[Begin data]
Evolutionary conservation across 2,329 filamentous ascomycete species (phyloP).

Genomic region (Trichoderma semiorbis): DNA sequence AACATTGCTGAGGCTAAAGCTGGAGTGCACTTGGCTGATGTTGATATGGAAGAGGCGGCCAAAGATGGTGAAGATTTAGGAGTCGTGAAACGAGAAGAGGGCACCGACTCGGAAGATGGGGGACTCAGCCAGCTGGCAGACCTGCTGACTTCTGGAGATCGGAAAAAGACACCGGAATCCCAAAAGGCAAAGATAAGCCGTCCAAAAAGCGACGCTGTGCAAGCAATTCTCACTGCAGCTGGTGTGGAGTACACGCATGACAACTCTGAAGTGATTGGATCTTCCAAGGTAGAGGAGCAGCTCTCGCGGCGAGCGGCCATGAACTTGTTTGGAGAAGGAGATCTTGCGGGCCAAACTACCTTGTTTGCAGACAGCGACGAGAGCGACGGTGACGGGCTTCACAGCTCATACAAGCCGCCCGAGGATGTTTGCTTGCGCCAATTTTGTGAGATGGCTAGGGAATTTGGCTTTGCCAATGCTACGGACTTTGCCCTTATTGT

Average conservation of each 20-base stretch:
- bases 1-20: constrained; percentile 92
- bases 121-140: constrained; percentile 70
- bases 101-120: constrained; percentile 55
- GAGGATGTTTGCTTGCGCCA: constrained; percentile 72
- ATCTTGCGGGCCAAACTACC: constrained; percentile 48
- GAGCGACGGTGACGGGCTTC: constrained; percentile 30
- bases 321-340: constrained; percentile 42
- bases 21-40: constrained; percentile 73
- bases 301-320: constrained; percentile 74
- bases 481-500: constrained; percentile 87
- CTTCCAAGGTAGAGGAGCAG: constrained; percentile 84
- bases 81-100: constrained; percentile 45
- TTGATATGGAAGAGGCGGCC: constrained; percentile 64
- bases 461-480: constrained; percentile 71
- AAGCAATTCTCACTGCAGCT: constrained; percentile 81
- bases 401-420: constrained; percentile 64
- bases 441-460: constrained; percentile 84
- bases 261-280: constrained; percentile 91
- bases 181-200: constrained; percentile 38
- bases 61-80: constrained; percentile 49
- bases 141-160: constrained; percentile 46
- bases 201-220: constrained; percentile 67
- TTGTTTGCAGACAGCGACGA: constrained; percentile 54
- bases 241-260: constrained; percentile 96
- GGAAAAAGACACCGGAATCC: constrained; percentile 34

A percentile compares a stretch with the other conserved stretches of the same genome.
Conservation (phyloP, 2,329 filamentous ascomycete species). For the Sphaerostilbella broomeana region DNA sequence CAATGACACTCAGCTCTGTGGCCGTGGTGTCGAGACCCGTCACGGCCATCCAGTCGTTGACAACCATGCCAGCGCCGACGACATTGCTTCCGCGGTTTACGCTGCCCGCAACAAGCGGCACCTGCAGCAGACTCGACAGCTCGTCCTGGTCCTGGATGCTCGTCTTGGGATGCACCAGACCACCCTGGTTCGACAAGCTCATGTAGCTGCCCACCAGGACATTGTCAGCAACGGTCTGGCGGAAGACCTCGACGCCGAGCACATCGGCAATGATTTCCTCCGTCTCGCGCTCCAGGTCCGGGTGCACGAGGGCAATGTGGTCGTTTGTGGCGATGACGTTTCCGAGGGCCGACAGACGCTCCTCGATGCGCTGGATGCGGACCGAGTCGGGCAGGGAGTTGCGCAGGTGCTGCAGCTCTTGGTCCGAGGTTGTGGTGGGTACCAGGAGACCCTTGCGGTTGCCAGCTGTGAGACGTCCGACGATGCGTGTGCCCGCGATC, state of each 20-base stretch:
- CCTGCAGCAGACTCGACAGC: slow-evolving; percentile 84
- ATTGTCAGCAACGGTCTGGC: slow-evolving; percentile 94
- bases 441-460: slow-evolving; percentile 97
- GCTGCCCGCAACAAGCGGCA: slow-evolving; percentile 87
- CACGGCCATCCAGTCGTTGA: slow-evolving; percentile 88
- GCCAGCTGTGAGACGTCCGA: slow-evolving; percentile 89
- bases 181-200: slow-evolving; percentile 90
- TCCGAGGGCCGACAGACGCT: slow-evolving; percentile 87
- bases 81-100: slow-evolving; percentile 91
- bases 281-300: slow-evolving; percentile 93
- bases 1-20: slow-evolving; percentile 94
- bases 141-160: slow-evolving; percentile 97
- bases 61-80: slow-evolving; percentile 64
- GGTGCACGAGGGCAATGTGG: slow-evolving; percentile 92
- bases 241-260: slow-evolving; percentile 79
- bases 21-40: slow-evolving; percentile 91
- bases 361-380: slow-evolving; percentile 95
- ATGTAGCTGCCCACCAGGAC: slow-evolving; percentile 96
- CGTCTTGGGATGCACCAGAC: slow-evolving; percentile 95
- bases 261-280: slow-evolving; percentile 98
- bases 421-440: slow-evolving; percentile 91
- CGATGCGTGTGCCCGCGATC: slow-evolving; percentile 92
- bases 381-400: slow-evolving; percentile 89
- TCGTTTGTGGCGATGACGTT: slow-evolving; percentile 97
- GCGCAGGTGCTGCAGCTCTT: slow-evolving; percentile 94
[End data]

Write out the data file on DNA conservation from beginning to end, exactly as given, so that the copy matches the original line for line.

Evolutionary conservation across 2,329 filamentous ascomycete species (phyloP).

Genomic region (Trichoderma semiorbis): DNA sequence AACATTGCTGAGGCTAAAGCTGGAGTGCACTTGGCTGATGTTGATATGGAAGAGGCGGCCAAAGATGGTGAAGATTTAGGAGTCGTGAAACGAGAAGAGGGCACCGACTCGGAAGATGGGGGACTCAGCCAGCTGGCAGACCTGCTGACTTCTGGAGATCGGAAAAAGACACCGGAATCCCAAAAGGCAAAGATAAGCCGTCCAAAAAGCGACGCTGTGCAAGCAATTCTCACTGCAGCTGGTGTGGAGTACACGCATGACAACTCTGAAGTGATTGGATCTTCCAAGGTAGAGGAGCAGCTCTCGCGGCGAGCGGCCATGAACTTGTTTGGAGAAGGAGATCTTGCGGGCCAAACTACCTTGTTTGCAGACAGCGACGAGAGCGACGGTGACGGGCTTCACAGCTCATACAAGCCGCCCGAGGATGTTTGCTTGCGCCAATTTTGTGAGATGGCTAGGGAATTTGGCTTTGCCAATGCTACGGACTTTGCCCTTATTGT

Average conservation of each 20-base stretch:
- bases 1-20: constrained; percentile 92
- bases 121-140: constrained; percentile 70
- bases 101-120: constrained; percentile 55
- GAGGATGTTTGCTTGCGCCA: constrained; percentile 72
- ATCTTGCGGGCCAAACTACC: constrained; percentile 48
- GAGCGACGGTGACGGGCTTC: constrained; percentile 30
- bases 321-340: constrained; percentile 42
- bases 21-40: constrained; percentile 73
- bases 301-320: constrained; percentile 74
- bases 481-500: constrained; percentile 87
- CTTCCAAGGTAGAGGAGCAG: constrained; percentile 84
- bases 81-100: constrained; percentile 45
- TTGATATGGAAGAGGCGGCC: constrained; percentile 64
- bases 461-480: constrained; percentile 71
- AAGCAATTCTCACTGCAGCT: constrained; percentile 81
- bases 401-420: constrained; percentile 64
- bases 441-460: constrained; percentile 84
- bases 261-280: constrained; percentile 91
- bases 181-200: constrained; percentile 38
- bases 61-80: constrained; percentile 49
- bases 141-160: constrained; percentile 46
- bases 201-220: constrained; percentile 67
- TTGTTTGCAGACAGCGACGA: constrained; percentile 54
- bases 241-260: constrained; percentile 96
- GGAAAAAGACACCGGAATCC: constrained; percentile 34

A percentile compares a stretch with the other conserved stretches of the same genome.
Conservation (phyloP, 2,329 filamentous ascomycete species). For the Sphaerostilbella broomeana region DNA sequence CAATGACACTCAGCTCTGTGGCCGTGGTGTCGAGACCCGTCACGGCCATCCAGTCGTTGACAACCATGCCAGCGCCGACGACATTGCTTCCGCGGTTTACGCTGCCCGCAACAAGCGGCACCTGCAGCAGACTCGACAGCTCGTCCTGGTCCTGGATGCTCGTCTTGGGATGCACCAGACCACCCTGGTTCGACAAGCTCATGTAGCTGCCCACCAGGACATTGTCAGCAACGGTCTGGCGGAAGACCTCGACGCCGAGCACATCGGCAATGATTTCCTCCGTCTCGCGCTCCAGGTCCGGGTGCACGAGGGCAATGTGGTCGTTTGTGGCGATGACGTTTCCGAGGGCCGACAGACGCTCCTCGATGCGCTGGATGCGGACCGAGTCGGGCAGGGAGTTGCGCAGGTGCTGCAGCTCTTGGTCCGAGGTTGTGGTGGGTACCAGGAGACCCTTGCGGTTGCCAGCTGTGAGACGTCCGACGATGCGTGTGCCCGCGATC, state of each 20-base stretch:
- CCTGCAGCAGACTCGACAGC: slow-evolving; percentile 84
- ATTGTCAGCAACGGTCTGGC: slow-evolving; percentile 94
- bases 441-460: slow-evolving; percentile 97
- GCTGCCCGCAACAAGCGGCA: slow-evolving; percentile 87
- CACGGCCATCCAGTCGTTGA: slow-evolving; percentile 88
- GCCAGCTGTGAGACGTCCGA: slow-evolving; percentile 89
- bases 181-200: slow-evolving; percentile 90
- TCCGAGGGCCGACAGACGCT: slow-evolving; percentile 87
- bases 81-100: slow-evolving; percentile 91
- bases 281-300: slow-evolving; percentile 93
- bases 1-20: slow-evolving; percentile 94
- bases 141-160: slow-evolving; percentile 97
- bases 61-80: slow-evolving; percentile 64
- GGTGCACGAGGGCAATGTGG: slow-evolving; percentile 92
- bases 241-260: slow-evolving; percentile 79
- bases 21-40: slow-evolving; percentile 91
- bases 361-380: slow-evolving; percentile 95
- ATGTAGCTGCCCACCAGGAC: slow-evolving; percentile 96
- CGTCTTGGGATGCACCAGAC: slow-evolving; percentile 95
- bases 261-280: slow-evolving; percentile 98
- bases 421-440: slow-evolving; percentile 91
- CGATGCGTGTGCCCGCGATC: slow-evolving; percentile 92
- bases 381-400: slow-evolving; percentile 89
- TCGTTTGTGGCGATGACGTT: slow-evolving; percentile 97
- GCGCAGGTGCTGCAGCTCTT: slow-evolving; percentile 94